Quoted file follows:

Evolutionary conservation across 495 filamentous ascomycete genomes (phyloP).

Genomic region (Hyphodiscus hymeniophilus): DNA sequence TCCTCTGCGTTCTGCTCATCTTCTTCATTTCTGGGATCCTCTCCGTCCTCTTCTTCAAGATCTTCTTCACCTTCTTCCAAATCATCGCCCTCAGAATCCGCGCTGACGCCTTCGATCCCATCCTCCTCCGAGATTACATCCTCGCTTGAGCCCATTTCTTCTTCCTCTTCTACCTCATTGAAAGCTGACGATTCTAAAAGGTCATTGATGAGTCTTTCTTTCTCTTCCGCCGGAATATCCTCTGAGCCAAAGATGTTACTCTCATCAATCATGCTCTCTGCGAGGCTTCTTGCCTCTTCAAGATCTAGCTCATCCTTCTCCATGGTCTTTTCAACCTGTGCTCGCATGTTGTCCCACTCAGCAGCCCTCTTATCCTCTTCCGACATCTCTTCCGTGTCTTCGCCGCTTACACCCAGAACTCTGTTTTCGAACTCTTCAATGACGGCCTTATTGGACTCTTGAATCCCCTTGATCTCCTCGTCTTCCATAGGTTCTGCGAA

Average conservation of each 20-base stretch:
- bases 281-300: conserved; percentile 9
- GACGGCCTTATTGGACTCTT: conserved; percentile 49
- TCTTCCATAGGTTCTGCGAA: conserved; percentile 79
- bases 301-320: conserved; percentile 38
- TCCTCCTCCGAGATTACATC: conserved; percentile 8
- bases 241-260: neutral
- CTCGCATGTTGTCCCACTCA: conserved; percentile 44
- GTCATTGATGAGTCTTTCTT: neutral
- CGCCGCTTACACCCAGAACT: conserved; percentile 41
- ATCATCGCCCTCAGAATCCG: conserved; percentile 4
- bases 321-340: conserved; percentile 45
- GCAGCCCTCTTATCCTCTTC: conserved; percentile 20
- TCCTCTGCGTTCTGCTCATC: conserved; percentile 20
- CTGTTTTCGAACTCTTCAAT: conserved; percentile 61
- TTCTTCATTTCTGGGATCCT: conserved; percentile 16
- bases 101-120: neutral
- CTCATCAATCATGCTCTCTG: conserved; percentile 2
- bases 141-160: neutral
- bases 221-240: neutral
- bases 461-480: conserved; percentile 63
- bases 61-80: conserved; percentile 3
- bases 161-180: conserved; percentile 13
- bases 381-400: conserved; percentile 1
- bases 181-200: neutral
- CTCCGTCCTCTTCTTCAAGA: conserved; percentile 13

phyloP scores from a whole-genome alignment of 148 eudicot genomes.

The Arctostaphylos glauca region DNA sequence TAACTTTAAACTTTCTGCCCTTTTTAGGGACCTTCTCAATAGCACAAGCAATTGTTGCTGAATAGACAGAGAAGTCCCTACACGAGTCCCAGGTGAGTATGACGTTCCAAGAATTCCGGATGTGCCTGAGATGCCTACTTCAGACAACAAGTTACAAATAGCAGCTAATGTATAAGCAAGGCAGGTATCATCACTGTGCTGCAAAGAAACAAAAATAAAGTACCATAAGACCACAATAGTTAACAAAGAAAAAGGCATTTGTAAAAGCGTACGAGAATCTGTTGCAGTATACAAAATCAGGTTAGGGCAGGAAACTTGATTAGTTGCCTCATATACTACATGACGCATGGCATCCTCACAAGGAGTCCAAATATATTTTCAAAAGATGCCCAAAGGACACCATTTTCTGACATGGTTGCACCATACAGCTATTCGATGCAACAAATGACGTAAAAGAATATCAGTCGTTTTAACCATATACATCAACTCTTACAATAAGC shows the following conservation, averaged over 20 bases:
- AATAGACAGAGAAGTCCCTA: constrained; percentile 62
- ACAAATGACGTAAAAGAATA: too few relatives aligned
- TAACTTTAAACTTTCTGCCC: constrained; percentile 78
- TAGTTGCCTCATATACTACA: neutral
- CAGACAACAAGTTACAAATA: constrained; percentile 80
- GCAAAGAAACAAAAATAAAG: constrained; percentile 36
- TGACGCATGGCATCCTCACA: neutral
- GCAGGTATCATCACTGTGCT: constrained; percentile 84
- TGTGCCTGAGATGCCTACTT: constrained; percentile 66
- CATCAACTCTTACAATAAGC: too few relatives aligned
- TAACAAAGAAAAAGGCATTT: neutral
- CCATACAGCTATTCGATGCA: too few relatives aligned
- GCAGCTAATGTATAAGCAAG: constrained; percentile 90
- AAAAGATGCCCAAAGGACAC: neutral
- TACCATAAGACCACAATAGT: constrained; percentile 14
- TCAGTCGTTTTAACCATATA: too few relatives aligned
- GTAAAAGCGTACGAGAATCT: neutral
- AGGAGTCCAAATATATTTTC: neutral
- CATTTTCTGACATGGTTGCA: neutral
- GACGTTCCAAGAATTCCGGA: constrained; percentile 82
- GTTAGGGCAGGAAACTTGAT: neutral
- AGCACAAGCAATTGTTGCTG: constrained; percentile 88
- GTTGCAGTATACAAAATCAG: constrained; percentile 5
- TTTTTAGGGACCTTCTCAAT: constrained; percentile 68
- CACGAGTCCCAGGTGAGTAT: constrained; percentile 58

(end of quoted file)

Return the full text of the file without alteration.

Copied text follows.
Evolutionary conservation across 495 filamentous ascomycete genomes (phyloP).

Genomic region (Hyphodiscus hymeniophilus): DNA sequence TCCTCTGCGTTCTGCTCATCTTCTTCATTTCTGGGATCCTCTCCGTCCTCTTCTTCAAGATCTTCTTCACCTTCTTCCAAATCATCGCCCTCAGAATCCGCGCTGACGCCTTCGATCCCATCCTCCTCCGAGATTACATCCTCGCTTGAGCCCATTTCTTCTTCCTCTTCTACCTCATTGAAAGCTGACGATTCTAAAAGGTCATTGATGAGTCTTTCTTTCTCTTCCGCCGGAATATCCTCTGAGCCAAAGATGTTACTCTCATCAATCATGCTCTCTGCGAGGCTTCTTGCCTCTTCAAGATCTAGCTCATCCTTCTCCATGGTCTTTTCAACCTGTGCTCGCATGTTGTCCCACTCAGCAGCCCTCTTATCCTCTTCCGACATCTCTTCCGTGTCTTCGCCGCTTACACCCAGAACTCTGTTTTCGAACTCTTCAATGACGGCCTTATTGGACTCTTGAATCCCCTTGATCTCCTCGTCTTCCATAGGTTCTGCGAA

Average conservation of each 20-base stretch:
- bases 281-300: conserved; percentile 9
- GACGGCCTTATTGGACTCTT: conserved; percentile 49
- TCTTCCATAGGTTCTGCGAA: conserved; percentile 79
- bases 301-320: conserved; percentile 38
- TCCTCCTCCGAGATTACATC: conserved; percentile 8
- bases 241-260: neutral
- CTCGCATGTTGTCCCACTCA: conserved; percentile 44
- GTCATTGATGAGTCTTTCTT: neutral
- CGCCGCTTACACCCAGAACT: conserved; percentile 41
- ATCATCGCCCTCAGAATCCG: conserved; percentile 4
- bases 321-340: conserved; percentile 45
- GCAGCCCTCTTATCCTCTTC: conserved; percentile 20
- TCCTCTGCGTTCTGCTCATC: conserved; percentile 20
- CTGTTTTCGAACTCTTCAAT: conserved; percentile 61
- TTCTTCATTTCTGGGATCCT: conserved; percentile 16
- bases 101-120: neutral
- CTCATCAATCATGCTCTCTG: conserved; percentile 2
- bases 141-160: neutral
- bases 221-240: neutral
- bases 461-480: conserved; percentile 63
- bases 61-80: conserved; percentile 3
- bases 161-180: conserved; percentile 13
- bases 381-400: conserved; percentile 1
- bases 181-200: neutral
- CTCCGTCCTCTTCTTCAAGA: conserved; percentile 13

phyloP scores from a whole-genome alignment of 148 eudicot genomes.

The Arctostaphylos glauca region DNA sequence TAACTTTAAACTTTCTGCCCTTTTTAGGGACCTTCTCAATAGCACAAGCAATTGTTGCTGAATAGACAGAGAAGTCCCTACACGAGTCCCAGGTGAGTATGACGTTCCAAGAATTCCGGATGTGCCTGAGATGCCTACTTCAGACAACAAGTTACAAATAGCAGCTAATGTATAAGCAAGGCAGGTATCATCACTGTGCTGCAAAGAAACAAAAATAAAGTACCATAAGACCACAATAGTTAACAAAGAAAAAGGCATTTGTAAAAGCGTACGAGAATCTGTTGCAGTATACAAAATCAGGTTAGGGCAGGAAACTTGATTAGTTGCCTCATATACTACATGACGCATGGCATCCTCACAAGGAGTCCAAATATATTTTCAAAAGATGCCCAAAGGACACCATTTTCTGACATGGTTGCACCATACAGCTATTCGATGCAACAAATGACGTAAAAGAATATCAGTCGTTTTAACCATATACATCAACTCTTACAATAAGC shows the following conservation, averaged over 20 bases:
- AATAGACAGAGAAGTCCCTA: constrained; percentile 62
- ACAAATGACGTAAAAGAATA: too few relatives aligned
- TAACTTTAAACTTTCTGCCC: constrained; percentile 78
- TAGTTGCCTCATATACTACA: neutral
- CAGACAACAAGTTACAAATA: constrained; percentile 80
- GCAAAGAAACAAAAATAAAG: constrained; percentile 36
- TGACGCATGGCATCCTCACA: neutral
- GCAGGTATCATCACTGTGCT: constrained; percentile 84
- TGTGCCTGAGATGCCTACTT: constrained; percentile 66
- CATCAACTCTTACAATAAGC: too few relatives aligned
- TAACAAAGAAAAAGGCATTT: neutral
- CCATACAGCTATTCGATGCA: too few relatives aligned
- GCAGCTAATGTATAAGCAAG: constrained; percentile 90
- AAAAGATGCCCAAAGGACAC: neutral
- TACCATAAGACCACAATAGT: constrained; percentile 14
- TCAGTCGTTTTAACCATATA: too few relatives aligned
- GTAAAAGCGTACGAGAATCT: neutral
- AGGAGTCCAAATATATTTTC: neutral
- CATTTTCTGACATGGTTGCA: neutral
- GACGTTCCAAGAATTCCGGA: constrained; percentile 82
- GTTAGGGCAGGAAACTTGAT: neutral
- AGCACAAGCAATTGTTGCTG: constrained; percentile 88
- GTTGCAGTATACAAAATCAG: constrained; percentile 5
- TTTTTAGGGACCTTCTCAAT: constrained; percentile 68
- CACGAGTCCCAGGTGAGTAT: constrained; percentile 58